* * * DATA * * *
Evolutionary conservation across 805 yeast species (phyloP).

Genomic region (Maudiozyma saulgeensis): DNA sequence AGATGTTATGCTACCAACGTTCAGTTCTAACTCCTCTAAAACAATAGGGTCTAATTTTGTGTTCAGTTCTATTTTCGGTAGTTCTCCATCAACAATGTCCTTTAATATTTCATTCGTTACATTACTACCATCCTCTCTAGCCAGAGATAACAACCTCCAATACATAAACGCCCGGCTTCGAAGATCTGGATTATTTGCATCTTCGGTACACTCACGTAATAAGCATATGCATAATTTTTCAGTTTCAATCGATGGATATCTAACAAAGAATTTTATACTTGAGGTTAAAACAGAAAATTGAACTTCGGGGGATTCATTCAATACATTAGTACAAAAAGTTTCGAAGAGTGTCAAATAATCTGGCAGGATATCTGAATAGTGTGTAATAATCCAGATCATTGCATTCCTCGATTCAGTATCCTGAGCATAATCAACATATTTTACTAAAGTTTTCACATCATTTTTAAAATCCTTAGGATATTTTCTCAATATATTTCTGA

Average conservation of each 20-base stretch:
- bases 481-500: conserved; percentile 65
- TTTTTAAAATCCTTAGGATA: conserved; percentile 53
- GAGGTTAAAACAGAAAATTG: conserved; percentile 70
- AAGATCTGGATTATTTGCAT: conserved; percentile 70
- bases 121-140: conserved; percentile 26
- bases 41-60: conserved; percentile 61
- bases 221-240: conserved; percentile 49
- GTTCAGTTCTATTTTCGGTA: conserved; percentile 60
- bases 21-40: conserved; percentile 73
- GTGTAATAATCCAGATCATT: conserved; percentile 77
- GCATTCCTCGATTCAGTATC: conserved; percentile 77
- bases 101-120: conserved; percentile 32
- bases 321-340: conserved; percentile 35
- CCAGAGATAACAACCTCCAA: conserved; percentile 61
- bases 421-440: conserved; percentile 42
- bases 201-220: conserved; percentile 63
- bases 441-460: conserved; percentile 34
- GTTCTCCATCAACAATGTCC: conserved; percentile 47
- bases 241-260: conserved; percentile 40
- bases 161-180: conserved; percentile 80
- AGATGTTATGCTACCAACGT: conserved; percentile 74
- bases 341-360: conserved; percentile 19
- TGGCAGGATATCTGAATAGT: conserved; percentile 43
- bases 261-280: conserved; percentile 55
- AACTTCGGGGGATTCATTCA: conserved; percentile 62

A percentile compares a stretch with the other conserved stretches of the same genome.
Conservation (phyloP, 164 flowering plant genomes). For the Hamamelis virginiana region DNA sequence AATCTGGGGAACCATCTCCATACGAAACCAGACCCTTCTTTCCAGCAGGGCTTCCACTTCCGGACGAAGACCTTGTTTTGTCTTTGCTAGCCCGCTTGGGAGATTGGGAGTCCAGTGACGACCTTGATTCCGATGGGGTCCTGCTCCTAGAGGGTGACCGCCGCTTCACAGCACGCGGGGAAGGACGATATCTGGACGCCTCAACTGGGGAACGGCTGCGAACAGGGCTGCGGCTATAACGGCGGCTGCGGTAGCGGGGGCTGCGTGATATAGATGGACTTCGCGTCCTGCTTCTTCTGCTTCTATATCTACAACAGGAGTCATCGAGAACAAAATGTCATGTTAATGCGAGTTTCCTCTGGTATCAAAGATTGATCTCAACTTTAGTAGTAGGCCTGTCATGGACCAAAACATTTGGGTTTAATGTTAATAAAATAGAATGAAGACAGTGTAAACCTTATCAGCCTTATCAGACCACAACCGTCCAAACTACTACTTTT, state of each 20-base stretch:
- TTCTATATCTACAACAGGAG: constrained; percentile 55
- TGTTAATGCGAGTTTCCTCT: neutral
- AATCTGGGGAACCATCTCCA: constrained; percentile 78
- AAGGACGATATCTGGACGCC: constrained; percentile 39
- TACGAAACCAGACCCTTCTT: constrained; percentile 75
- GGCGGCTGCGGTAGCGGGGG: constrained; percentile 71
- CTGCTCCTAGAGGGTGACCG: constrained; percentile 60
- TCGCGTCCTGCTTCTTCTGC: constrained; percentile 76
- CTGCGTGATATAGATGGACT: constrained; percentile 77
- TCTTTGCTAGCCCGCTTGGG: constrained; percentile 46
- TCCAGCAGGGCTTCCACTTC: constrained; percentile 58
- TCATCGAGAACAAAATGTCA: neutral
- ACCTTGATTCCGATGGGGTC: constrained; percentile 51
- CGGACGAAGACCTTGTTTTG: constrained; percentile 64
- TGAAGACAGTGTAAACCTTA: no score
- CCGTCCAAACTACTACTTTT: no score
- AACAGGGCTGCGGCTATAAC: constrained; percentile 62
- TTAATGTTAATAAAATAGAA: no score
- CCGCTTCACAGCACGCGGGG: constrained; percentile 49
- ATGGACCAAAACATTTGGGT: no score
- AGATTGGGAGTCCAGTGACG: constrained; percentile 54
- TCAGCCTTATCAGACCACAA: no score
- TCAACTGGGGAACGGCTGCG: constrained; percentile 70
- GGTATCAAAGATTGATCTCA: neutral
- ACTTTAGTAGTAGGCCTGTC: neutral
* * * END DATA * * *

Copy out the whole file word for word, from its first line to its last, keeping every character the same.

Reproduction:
Evolutionary conservation across 805 yeast species (phyloP).

Genomic region (Maudiozyma saulgeensis): DNA sequence AGATGTTATGCTACCAACGTTCAGTTCTAACTCCTCTAAAACAATAGGGTCTAATTTTGTGTTCAGTTCTATTTTCGGTAGTTCTCCATCAACAATGTCCTTTAATATTTCATTCGTTACATTACTACCATCCTCTCTAGCCAGAGATAACAACCTCCAATACATAAACGCCCGGCTTCGAAGATCTGGATTATTTGCATCTTCGGTACACTCACGTAATAAGCATATGCATAATTTTTCAGTTTCAATCGATGGATATCTAACAAAGAATTTTATACTTGAGGTTAAAACAGAAAATTGAACTTCGGGGGATTCATTCAATACATTAGTACAAAAAGTTTCGAAGAGTGTCAAATAATCTGGCAGGATATCTGAATAGTGTGTAATAATCCAGATCATTGCATTCCTCGATTCAGTATCCTGAGCATAATCAACATATTTTACTAAAGTTTTCACATCATTTTTAAAATCCTTAGGATATTTTCTCAATATATTTCTGA

Average conservation of each 20-base stretch:
- bases 481-500: conserved; percentile 65
- TTTTTAAAATCCTTAGGATA: conserved; percentile 53
- GAGGTTAAAACAGAAAATTG: conserved; percentile 70
- AAGATCTGGATTATTTGCAT: conserved; percentile 70
- bases 121-140: conserved; percentile 26
- bases 41-60: conserved; percentile 61
- bases 221-240: conserved; percentile 49
- GTTCAGTTCTATTTTCGGTA: conserved; percentile 60
- bases 21-40: conserved; percentile 73
- GTGTAATAATCCAGATCATT: conserved; percentile 77
- GCATTCCTCGATTCAGTATC: conserved; percentile 77
- bases 101-120: conserved; percentile 32
- bases 321-340: conserved; percentile 35
- CCAGAGATAACAACCTCCAA: conserved; percentile 61
- bases 421-440: conserved; percentile 42
- bases 201-220: conserved; percentile 63
- bases 441-460: conserved; percentile 34
- GTTCTCCATCAACAATGTCC: conserved; percentile 47
- bases 241-260: conserved; percentile 40
- bases 161-180: conserved; percentile 80
- AGATGTTATGCTACCAACGT: conserved; percentile 74
- bases 341-360: conserved; percentile 19
- TGGCAGGATATCTGAATAGT: conserved; percentile 43
- bases 261-280: conserved; percentile 55
- AACTTCGGGGGATTCATTCA: conserved; percentile 62

A percentile compares a stretch with the other conserved stretches of the same genome.
Conservation (phyloP, 164 flowering plant genomes). For the Hamamelis virginiana region DNA sequence AATCTGGGGAACCATCTCCATACGAAACCAGACCCTTCTTTCCAGCAGGGCTTCCACTTCCGGACGAAGACCTTGTTTTGTCTTTGCTAGCCCGCTTGGGAGATTGGGAGTCCAGTGACGACCTTGATTCCGATGGGGTCCTGCTCCTAGAGGGTGACCGCCGCTTCACAGCACGCGGGGAAGGACGATATCTGGACGCCTCAACTGGGGAACGGCTGCGAACAGGGCTGCGGCTATAACGGCGGCTGCGGTAGCGGGGGCTGCGTGATATAGATGGACTTCGCGTCCTGCTTCTTCTGCTTCTATATCTACAACAGGAGTCATCGAGAACAAAATGTCATGTTAATGCGAGTTTCCTCTGGTATCAAAGATTGATCTCAACTTTAGTAGTAGGCCTGTCATGGACCAAAACATTTGGGTTTAATGTTAATAAAATAGAATGAAGACAGTGTAAACCTTATCAGCCTTATCAGACCACAACCGTCCAAACTACTACTTTT, state of each 20-base stretch:
- TTCTATATCTACAACAGGAG: constrained; percentile 55
- TGTTAATGCGAGTTTCCTCT: neutral
- AATCTGGGGAACCATCTCCA: constrained; percentile 78
- AAGGACGATATCTGGACGCC: constrained; percentile 39
- TACGAAACCAGACCCTTCTT: constrained; percentile 75
- GGCGGCTGCGGTAGCGGGGG: constrained; percentile 71
- CTGCTCCTAGAGGGTGACCG: constrained; percentile 60
- TCGCGTCCTGCTTCTTCTGC: constrained; percentile 76
- CTGCGTGATATAGATGGACT: constrained; percentile 77
- TCTTTGCTAGCCCGCTTGGG: constrained; percentile 46
- TCCAGCAGGGCTTCCACTTC: constrained; percentile 58
- TCATCGAGAACAAAATGTCA: neutral
- ACCTTGATTCCGATGGGGTC: constrained; percentile 51
- CGGACGAAGACCTTGTTTTG: constrained; percentile 64
- TGAAGACAGTGTAAACCTTA: no score
- CCGTCCAAACTACTACTTTT: no score
- AACAGGGCTGCGGCTATAAC: constrained; percentile 62
- TTAATGTTAATAAAATAGAA: no score
- CCGCTTCACAGCACGCGGGG: constrained; percentile 49
- ATGGACCAAAACATTTGGGT: no score
- AGATTGGGAGTCCAGTGACG: constrained; percentile 54
- TCAGCCTTATCAGACCACAA: no score
- TCAACTGGGGAACGGCTGCG: constrained; percentile 70
- GGTATCAAAGATTGATCTCA: neutral
- ACTTTAGTAGTAGGCCTGTC: neutral